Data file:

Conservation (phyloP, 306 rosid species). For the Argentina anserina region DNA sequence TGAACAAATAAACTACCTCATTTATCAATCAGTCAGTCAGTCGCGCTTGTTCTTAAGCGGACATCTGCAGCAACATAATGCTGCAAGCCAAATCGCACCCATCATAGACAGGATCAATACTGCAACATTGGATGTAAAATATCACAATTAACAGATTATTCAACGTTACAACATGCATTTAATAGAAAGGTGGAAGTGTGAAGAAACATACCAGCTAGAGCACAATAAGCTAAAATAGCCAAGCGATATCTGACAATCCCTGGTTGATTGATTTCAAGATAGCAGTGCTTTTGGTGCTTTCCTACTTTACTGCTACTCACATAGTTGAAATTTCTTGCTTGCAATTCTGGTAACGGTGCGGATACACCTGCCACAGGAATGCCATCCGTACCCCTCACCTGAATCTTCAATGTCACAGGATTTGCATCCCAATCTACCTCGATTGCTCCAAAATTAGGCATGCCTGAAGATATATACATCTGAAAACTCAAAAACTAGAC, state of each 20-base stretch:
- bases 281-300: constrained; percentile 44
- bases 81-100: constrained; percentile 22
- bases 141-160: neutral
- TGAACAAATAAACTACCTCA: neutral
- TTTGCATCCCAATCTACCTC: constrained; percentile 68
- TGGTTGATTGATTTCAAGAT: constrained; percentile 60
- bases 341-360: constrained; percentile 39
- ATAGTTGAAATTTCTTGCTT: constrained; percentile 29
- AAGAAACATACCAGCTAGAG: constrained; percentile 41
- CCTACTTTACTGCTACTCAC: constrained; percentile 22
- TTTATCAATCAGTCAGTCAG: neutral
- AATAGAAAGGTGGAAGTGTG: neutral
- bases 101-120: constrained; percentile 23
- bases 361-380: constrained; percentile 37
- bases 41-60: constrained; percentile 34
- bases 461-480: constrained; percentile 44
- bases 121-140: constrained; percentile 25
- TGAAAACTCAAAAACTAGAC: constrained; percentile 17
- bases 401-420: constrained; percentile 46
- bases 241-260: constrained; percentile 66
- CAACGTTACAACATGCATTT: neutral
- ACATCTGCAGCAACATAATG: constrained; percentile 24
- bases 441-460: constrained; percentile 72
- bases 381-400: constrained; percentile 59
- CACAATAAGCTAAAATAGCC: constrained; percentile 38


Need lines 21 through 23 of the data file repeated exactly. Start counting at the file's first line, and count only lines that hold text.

- bases 241-260: constrained; percentile 66
- CAACGTTACAACATGCATTT: neutral
- ACATCTGCAGCAACATAATG: constrained; percentile 24